If you start riding at 11, you become resigned to the fact that you will hitch rides with everyone else. Alas, I couldn't drive, much less see over a steering wheel or reach the pedals. This meant I needed my gear to be as tidy and clean as possible so I didn’t freak out my ride. It’s all fine if you can throw your gear in the bed of someone’s truck, but I would be running back and forth to get my brush bucket, grain pan, Ziplocks of feed, bridle, saddle, pad, girth, breast collar, interference boots, blankets, rain sheets and all the “just in case” items. I would bring rain sheets in July and fly masks in the Winter, because what 11 year olds seem to lack is an abundance of life experience and the resultant judgment.
You can fit a saddle, several pads, a cooler, bridle bags and gear into a Half Bale Bag. None of it is getting lost or separated and you can unload from your friend’s rig in one step and get out of their hair. Even if it’s humid, raining, snowing or someone accidentally washes their horse right next to you, you won’t get your gear soaked.
As I grew up, I also got my own car. This car was not big enough for a rigid tack trunk and having a floppy tote to contain all my stuff was still just as vital. Additionally, I was like any superhero: my alter-ego could remain hidden from the casual friend riding shotgun so long as my car remained clean.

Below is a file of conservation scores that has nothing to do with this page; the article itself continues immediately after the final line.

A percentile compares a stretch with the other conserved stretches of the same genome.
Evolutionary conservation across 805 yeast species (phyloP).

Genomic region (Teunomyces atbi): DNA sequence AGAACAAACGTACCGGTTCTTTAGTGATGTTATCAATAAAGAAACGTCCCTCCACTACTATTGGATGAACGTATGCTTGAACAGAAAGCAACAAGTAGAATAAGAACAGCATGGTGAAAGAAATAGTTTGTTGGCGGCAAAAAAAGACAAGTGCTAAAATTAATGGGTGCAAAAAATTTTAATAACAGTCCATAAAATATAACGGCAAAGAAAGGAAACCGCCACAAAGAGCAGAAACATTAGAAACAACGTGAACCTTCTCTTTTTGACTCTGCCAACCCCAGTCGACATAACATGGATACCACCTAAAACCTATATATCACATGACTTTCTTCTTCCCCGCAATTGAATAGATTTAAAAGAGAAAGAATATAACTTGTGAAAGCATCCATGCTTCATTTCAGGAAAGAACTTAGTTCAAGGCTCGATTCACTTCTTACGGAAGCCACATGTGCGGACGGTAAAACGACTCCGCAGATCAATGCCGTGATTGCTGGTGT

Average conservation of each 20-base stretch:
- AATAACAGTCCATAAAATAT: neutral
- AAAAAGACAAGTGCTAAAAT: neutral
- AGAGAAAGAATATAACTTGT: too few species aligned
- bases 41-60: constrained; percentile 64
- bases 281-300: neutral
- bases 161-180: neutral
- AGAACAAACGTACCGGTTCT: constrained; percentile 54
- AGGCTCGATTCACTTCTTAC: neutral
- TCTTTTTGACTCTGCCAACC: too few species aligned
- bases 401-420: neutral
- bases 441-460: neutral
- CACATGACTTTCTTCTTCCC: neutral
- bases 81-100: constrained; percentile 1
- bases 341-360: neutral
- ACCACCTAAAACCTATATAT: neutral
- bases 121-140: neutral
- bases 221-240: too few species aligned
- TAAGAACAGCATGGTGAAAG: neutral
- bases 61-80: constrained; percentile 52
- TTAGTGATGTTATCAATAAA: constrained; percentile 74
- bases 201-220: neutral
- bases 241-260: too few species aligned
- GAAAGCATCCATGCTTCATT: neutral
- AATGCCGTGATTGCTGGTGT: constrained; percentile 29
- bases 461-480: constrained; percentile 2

“Um, You must have dogs or…something.”
Maybe my tote campaign should be ‘Spend more hours riding and less hours cleaning!’ but who am I fooling? I don’t clean anything.
So I'll just say, if you need to get tidy, get Stowaways.
Director of Sales
Through a lifetime of "horse crazy" and the fortunate experience of riding nearly every shape and size of horse, I got to see a wide array of hoof shapes and sizes. No Hoof, No Horse is very true to me. I want to ensure that horses on every continent have a variety of footwear to pick from, to ensure the best match is found. I want your partner to be happy from the ground up!